Shoplifters - Review

Hirokazu Kore-eda’s Palme d’Or winning film examines a desperately functional family of misfits and rejected children, and it’s unlike any film this year.


The cinematographic style of Shoplifters is best described as still life. Opposite of the frantic and pervasive At Eternity’s Gate, Ryuto Kondo’s camera moves in soothing waves; it allows for some of the most gorgeous and full shot composition I’ve ever seen, and with an emphasis on the mundane and work heavy lives of the cast, plenty of time is given to absorb what’s on screen. Shoplifters tells the story of a family living under a cramped roof in severe poverty, so that they are forced to become what the title suggests. The children are in on it too, which makes up the dazzling first scene of the film, in which the father (Lily Franky) and son (Jyo Kairi) take essentials from the supermarket. They have a system, and they will use it again, the film suggests: whatever it takes to stay alive. The bright colors and whimsical tone of the first half of the film may fool some into thinking this is a light hearted film, but there are clear indications that what they do, they do to survive. The son, Shota, frequently returns to an abandoned car far from home. Both the mother (Sakura Andô) and father work long hours for less than adequate pay, and the family friend (Mayu Matsuoka) works an unpleasant day job. They’re pulled together after the father, Osamu, and mother, Nobuyo, take a young girl from the street back to their residence. The nights are freezing, and after Nobuyo hears the girl’s parents screaming over why they had the child, the decision is made. They resolve to indoctrinate young Juri (Miyu Sasaki), whom they rename Lin, as one of their own, another square on their eclectic tapestry of a family. The steps a family takes to demonstrate their love to someone who is lacking emerges as the great message, and eventually changes into sacrifice and revelation as the final act of love.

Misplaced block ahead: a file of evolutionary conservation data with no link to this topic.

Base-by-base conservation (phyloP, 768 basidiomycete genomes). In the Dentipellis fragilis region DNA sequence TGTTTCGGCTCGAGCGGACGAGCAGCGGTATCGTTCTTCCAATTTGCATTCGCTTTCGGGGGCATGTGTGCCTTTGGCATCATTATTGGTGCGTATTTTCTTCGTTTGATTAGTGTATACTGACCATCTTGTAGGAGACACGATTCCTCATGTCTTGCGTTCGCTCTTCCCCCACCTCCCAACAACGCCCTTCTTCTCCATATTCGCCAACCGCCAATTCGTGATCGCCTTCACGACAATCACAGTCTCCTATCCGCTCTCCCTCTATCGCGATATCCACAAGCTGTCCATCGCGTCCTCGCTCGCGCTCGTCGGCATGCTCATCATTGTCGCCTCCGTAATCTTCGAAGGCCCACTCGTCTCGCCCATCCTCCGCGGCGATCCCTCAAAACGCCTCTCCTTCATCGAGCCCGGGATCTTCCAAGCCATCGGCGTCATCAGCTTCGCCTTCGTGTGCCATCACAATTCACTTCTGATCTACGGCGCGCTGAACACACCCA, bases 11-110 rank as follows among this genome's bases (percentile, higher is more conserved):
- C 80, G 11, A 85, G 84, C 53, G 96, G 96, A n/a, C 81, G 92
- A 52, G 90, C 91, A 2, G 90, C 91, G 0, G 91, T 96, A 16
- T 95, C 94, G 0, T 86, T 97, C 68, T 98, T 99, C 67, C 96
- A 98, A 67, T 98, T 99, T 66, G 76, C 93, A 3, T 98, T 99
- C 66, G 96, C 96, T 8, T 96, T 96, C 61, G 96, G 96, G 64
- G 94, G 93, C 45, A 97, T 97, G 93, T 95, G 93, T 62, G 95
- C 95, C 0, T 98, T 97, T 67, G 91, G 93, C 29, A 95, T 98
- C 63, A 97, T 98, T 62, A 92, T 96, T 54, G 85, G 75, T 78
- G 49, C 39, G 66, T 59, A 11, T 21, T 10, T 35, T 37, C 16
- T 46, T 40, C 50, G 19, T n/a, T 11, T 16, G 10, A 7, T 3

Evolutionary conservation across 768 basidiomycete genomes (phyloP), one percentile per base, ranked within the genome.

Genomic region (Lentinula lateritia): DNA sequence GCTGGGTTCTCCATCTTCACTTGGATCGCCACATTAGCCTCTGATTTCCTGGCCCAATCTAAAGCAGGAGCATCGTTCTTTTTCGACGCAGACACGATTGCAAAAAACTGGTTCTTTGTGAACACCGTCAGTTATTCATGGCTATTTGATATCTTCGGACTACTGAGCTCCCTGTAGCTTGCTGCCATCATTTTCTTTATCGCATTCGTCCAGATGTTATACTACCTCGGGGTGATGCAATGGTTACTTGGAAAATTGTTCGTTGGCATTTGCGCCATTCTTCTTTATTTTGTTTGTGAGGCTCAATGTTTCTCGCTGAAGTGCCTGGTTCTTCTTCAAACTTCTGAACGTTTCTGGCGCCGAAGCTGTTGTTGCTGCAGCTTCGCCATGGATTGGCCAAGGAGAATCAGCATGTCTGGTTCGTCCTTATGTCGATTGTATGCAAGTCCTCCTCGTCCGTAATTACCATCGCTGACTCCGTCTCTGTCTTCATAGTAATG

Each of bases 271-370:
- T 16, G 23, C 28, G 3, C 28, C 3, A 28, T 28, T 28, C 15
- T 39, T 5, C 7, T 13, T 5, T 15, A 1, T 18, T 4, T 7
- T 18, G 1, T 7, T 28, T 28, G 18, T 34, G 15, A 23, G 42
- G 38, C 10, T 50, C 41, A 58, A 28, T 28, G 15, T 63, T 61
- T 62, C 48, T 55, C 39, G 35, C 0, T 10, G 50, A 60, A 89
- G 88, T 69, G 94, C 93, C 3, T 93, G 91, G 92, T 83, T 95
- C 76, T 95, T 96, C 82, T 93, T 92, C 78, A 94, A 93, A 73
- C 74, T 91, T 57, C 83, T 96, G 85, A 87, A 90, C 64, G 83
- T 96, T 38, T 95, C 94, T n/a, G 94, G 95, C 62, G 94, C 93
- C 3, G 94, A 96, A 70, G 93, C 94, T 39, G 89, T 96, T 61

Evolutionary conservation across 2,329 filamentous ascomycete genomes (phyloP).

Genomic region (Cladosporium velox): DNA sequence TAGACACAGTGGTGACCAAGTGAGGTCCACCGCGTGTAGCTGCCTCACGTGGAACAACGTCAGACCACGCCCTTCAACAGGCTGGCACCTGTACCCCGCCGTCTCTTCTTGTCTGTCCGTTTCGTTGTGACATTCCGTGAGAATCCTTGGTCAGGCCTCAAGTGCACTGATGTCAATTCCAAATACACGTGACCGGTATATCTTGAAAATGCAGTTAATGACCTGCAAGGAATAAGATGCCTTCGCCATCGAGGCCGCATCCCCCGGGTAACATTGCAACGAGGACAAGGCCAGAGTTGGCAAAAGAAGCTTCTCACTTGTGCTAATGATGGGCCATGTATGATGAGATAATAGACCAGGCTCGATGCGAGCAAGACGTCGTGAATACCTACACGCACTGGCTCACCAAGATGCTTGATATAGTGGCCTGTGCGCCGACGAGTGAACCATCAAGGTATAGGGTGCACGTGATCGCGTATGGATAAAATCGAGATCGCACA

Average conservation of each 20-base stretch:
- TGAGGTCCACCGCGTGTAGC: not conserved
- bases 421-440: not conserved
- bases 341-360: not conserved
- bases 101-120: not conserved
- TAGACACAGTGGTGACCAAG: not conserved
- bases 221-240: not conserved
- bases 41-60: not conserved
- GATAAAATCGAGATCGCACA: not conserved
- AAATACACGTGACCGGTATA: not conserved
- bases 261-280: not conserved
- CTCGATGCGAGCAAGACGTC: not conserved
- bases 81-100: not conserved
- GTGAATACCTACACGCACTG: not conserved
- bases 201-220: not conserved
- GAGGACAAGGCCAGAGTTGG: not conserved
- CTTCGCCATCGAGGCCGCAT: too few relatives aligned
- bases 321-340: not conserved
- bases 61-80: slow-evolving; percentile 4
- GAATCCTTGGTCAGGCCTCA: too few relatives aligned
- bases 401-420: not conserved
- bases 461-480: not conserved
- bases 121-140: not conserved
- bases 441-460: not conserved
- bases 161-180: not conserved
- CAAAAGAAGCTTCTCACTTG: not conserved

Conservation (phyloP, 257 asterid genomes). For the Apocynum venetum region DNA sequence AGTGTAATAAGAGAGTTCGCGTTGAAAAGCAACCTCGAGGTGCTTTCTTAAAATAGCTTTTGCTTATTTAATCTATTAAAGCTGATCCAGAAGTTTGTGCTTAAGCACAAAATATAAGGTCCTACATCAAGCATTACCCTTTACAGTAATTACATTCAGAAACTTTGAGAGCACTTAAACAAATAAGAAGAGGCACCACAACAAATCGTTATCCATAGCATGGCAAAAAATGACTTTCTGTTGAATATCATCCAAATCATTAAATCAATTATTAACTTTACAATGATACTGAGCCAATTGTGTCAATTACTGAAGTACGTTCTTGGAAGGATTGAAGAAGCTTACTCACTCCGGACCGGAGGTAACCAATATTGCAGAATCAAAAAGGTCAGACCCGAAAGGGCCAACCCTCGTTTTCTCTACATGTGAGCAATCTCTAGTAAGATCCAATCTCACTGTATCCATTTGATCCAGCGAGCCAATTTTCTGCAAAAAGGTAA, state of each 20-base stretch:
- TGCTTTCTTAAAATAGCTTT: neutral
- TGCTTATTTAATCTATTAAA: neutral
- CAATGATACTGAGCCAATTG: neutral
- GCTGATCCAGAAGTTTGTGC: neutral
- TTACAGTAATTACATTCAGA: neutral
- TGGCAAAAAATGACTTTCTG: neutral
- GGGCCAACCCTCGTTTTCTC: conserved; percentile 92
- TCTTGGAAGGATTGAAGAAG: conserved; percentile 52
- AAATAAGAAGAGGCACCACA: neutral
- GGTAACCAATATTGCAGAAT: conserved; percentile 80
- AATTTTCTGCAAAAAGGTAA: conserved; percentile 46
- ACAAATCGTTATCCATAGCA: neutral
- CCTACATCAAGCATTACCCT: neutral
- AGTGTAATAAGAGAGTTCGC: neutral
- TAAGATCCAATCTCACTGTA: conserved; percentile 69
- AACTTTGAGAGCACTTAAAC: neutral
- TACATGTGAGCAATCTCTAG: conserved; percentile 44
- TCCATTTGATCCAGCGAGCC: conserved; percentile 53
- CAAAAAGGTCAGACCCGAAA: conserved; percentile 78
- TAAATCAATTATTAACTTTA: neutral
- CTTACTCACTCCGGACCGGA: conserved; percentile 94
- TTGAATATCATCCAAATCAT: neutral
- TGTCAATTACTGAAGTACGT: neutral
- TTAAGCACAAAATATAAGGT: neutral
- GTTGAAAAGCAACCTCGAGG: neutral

What Shoplifters has done is so remarkable it is hardly worth putting into words. Through a semi-conventional story of acceptance and familial affection, it places love under a gorgeous microscope, and distributes it evenly amongst its cast. Every character is given due diligence, Shota and Juri’s travels being some of the most memorable, but everyone in Shoplifters is made equal in their struggles. When the film begins its turn into darker and more revealing territory, it hurts badly, if only because we know how it is piling up against existing issues. Shots that have the family jumping at the beach (seen on the film’s poster) or doing anything they love become commodities, which forces you to look back in appreciation more than out of longing. There can be no return to the way things were after a certain point, so why try? Kore-eda’s script, based on a story he wrote, involves many threads, tying the family into multiple ordeals that the final arc aims to solve. It’s complex yet easy to follow, and in the best way possible, the actors guide the plot through emotion. Their desperation for each other is magnified after the events of the the third act, and shows that even in seperation, the forged bond of family is resilient. There is plenty to read into in Shoplifters about class, poverty, acceptance and sexuality, but its most direct story is one you cannot miss this year. It is a fearless display of affection with a well shaped cast, a refreshing visual sense, and a deeply affecting conclusion. When things came full circle in the last shot, I was heartbroken for the characters, but I couldn’t imagine a better way to get to know them.